Tuesday, April 7, 2009

Not good news for Berry, Duhart, and Jones

As was reported by the PG today, Aaron Berry, Tommie Duhart, and Wayne Jones have all been suspended for the rest of spring practices due to unrelated violations of team rules.

This certainly could be the final straw for Duhart and Jones. Duhart was already on thin ice as he was suspended during the season last year and seemed to always be in Wannstedt's doghouse. His past problems coupled with the fact that Craig Bokor has passed him on the depth chart means that more than likely he has seen his last game as a Panther.

Wayne Jones was brought in a couple years ago as a gray shirt. He was always viewed as a project and until this point really hasn't developed. He really hasn't been a guy that we have heard about getting in trouble in the past. Despite this, I think that he may end up leaving team which will open up a scholarship to help us stay under the 85 scholarship limit and allow us to take an extra guy next year.

Lastly, we have Aaron Berry. This one was a huge surprise as Berry is considered to be a leader of the defense and is being projected as a 1st team all Big East player. Berry's situation is very similar to what we saw with Elijah Fields. The difference here is that this is the first time we have heard publicly about Berry getting in trouble. He is the only one of the three that I feel will be back this year.

I'm of the mindset that we need to run a clean, hard disciplined program. If a player gets in trouble people, examples must be made and precedents must be set. We saw Shane Brooks and Mo Williams forced out due to grade issues. Elijah Fields was suspended for a year due to drug problems.

Now we have these 3 latest incidents plus the off season news of TJ Porter's DUI's.

While it may not be the popular opinion here, if the violation is severe enough, the players need to be removed from the team. I certainly don't want to be seen as a school that lets the players get away with anything.

Hopefully all of these guys learn from their mistakes. Playing football on Saturday's isn't as important as it is to make sure they don't end up continually getting in trouble throughout the rest of their lives.


rkohberger said...

I'm of two minds about these suspensions, one as a football fan another as older guy who has lived through these kids ages and - somewhat- circumstances. As a fan I think my first priority is that PITT and DW set high standards and adhere to them. It appears that the PITT administration and the HC have done that well over the last five years. Not being naive, I realize that out of 100+ kids on a football roster there is always going to be kids who test those standards and sometimes step out of bounds. The key is how they are dealt with.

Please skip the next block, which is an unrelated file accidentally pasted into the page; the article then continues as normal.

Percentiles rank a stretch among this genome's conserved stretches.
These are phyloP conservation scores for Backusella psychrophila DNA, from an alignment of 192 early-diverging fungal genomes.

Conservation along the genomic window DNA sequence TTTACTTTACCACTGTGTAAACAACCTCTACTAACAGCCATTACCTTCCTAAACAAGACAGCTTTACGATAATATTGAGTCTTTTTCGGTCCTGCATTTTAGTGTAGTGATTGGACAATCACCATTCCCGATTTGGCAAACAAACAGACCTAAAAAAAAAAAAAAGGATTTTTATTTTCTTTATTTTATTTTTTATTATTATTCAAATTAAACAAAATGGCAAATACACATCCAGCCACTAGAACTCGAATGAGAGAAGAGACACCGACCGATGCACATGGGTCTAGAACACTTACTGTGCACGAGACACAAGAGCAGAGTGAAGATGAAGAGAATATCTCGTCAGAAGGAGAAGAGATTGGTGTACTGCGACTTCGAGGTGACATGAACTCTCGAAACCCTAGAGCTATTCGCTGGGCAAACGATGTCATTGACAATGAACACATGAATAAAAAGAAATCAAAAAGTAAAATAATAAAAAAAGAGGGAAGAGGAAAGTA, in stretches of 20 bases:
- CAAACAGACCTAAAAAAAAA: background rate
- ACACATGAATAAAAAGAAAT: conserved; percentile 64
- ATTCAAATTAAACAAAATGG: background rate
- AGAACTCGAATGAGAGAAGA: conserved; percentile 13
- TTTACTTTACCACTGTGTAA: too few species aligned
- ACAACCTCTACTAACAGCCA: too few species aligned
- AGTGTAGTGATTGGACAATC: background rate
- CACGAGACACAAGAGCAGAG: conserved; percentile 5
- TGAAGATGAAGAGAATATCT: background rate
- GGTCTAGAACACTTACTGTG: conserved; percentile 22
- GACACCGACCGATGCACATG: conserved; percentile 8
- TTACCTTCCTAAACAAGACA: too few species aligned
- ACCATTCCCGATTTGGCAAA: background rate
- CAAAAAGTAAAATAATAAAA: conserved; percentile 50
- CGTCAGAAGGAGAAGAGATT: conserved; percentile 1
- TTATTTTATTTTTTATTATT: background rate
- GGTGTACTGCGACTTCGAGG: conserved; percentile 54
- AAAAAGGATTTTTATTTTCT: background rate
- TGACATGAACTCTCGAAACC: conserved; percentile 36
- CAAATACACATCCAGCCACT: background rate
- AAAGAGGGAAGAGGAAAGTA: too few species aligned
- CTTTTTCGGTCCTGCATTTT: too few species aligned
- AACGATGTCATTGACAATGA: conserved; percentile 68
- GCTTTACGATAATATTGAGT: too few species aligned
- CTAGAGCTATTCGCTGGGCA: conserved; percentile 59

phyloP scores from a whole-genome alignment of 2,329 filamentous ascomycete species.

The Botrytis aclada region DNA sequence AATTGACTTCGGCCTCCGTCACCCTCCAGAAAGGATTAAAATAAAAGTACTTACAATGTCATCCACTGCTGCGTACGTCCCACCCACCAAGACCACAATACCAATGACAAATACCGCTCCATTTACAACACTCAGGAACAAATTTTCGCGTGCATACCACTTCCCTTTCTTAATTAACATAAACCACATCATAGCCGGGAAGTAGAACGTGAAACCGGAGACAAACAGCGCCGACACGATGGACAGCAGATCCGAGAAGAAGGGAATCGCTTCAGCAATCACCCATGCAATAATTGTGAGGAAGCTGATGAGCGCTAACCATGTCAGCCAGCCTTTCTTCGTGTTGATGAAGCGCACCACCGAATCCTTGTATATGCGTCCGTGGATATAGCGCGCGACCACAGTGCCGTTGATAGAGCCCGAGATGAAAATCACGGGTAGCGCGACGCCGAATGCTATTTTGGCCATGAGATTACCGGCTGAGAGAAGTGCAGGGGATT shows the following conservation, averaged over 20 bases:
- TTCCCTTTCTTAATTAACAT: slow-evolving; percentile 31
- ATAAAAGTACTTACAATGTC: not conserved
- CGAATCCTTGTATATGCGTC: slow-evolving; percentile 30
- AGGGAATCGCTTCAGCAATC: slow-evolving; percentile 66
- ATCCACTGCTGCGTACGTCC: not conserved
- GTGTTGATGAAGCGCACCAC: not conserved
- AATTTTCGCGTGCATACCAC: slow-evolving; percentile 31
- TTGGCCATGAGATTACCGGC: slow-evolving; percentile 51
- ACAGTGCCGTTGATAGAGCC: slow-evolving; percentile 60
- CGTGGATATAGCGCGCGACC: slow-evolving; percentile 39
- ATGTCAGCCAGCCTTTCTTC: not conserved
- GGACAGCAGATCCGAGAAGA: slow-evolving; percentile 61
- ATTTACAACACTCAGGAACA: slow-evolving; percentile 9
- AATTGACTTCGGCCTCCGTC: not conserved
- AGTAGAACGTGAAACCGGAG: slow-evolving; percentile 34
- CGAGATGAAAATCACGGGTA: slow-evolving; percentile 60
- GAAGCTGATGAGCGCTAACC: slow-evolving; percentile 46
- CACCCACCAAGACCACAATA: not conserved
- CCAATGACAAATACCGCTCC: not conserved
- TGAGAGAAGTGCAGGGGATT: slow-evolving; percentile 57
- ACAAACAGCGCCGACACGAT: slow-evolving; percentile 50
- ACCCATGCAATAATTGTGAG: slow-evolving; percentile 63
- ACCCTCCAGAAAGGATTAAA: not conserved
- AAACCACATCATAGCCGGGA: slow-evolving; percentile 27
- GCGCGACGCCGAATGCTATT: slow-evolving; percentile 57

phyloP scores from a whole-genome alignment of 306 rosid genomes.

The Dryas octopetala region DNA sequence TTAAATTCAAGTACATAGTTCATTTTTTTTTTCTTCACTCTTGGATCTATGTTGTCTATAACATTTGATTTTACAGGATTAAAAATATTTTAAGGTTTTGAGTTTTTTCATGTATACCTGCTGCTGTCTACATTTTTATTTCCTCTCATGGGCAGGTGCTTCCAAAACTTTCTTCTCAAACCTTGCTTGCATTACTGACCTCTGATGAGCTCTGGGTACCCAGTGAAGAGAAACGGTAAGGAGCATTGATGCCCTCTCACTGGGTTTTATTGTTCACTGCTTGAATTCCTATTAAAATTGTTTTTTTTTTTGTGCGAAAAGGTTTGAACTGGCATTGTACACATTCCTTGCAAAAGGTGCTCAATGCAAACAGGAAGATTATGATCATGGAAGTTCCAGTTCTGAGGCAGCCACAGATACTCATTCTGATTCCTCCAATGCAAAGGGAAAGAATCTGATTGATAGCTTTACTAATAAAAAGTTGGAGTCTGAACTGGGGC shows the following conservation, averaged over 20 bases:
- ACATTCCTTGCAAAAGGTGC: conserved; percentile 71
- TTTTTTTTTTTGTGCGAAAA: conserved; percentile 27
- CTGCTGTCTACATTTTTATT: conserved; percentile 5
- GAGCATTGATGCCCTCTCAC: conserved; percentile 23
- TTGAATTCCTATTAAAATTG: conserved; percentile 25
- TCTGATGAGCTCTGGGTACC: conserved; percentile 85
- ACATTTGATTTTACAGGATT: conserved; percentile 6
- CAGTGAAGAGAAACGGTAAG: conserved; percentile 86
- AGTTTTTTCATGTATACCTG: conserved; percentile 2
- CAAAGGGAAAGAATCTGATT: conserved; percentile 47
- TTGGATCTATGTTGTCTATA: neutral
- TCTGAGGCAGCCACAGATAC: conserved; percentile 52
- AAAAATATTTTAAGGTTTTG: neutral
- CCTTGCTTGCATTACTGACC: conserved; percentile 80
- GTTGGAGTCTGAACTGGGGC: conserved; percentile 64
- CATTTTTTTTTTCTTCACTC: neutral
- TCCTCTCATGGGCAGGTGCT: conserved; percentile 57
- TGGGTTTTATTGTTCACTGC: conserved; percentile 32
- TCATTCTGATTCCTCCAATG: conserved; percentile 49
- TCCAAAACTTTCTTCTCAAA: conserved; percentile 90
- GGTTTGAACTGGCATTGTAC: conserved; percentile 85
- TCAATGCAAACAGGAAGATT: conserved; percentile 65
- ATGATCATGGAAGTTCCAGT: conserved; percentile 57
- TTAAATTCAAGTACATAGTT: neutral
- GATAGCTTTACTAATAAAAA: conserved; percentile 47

So I agree with your comment that PITT needs "to be seen as a school that lets the players get away with anything". But your next thought is the important one. It's the fact that the Head Coach - whether fans want to believe this or not - is entrusted with these kid's futures by their parents, and as such have to weight heavily what is best for the kids involved as well as their teammates who see discipline handed down.

I've been luck enough to make friends with a few player's parents and grandparents, and since I'm interested in how things play out when a parent has a son so talented they are recruited by schools to play football - I've asked all of them "What convinced your family to make the decision to have your son come to PITT?", and without fail the answer has been to have their kids play football, and be under the influence, of Dave Wannstedt. So, when I see decisive actions like these suspension it reiterates that he's doing what the kid's families expected him to do.

Us fans think in terms of wins and losses, who gets what playing time and who may make it to the NFL. Player's parents don't discount that obviously, but IMO they think way more about 'How different is my son going to be after he spends four or five years at this University' - way more concerned that he'll grow into good character and be ready to have a happy and productive life after football. That's really what parental love is all about.

I think suspensions are good for everyone as they send a formal message that tolerance has limits, and when coupled with decreased playing time or loss of a starting role tells every kid on the roster that what may be important to you at this very moment isn't necessarily football - that can be taken away in the blink of an eye.

I have no idea what these were for, and greatly support DW's respecting the young men's privacy in these matters. What I am interested in seeing is how the TJ Porter situation is handled - that is in essence a decision that can truly impact not only Porter's life in the future but society as a whole. That kid needs real professional help and he needs it right now. I think we'll hear soon that he's either suspended for the year or off the roster all together because he's going to have to work very hard to get healthy after what he's been experiencing.

rkohberger said...

... Obviously I meant "NOT to be seen as a school that lets the players get away with anything."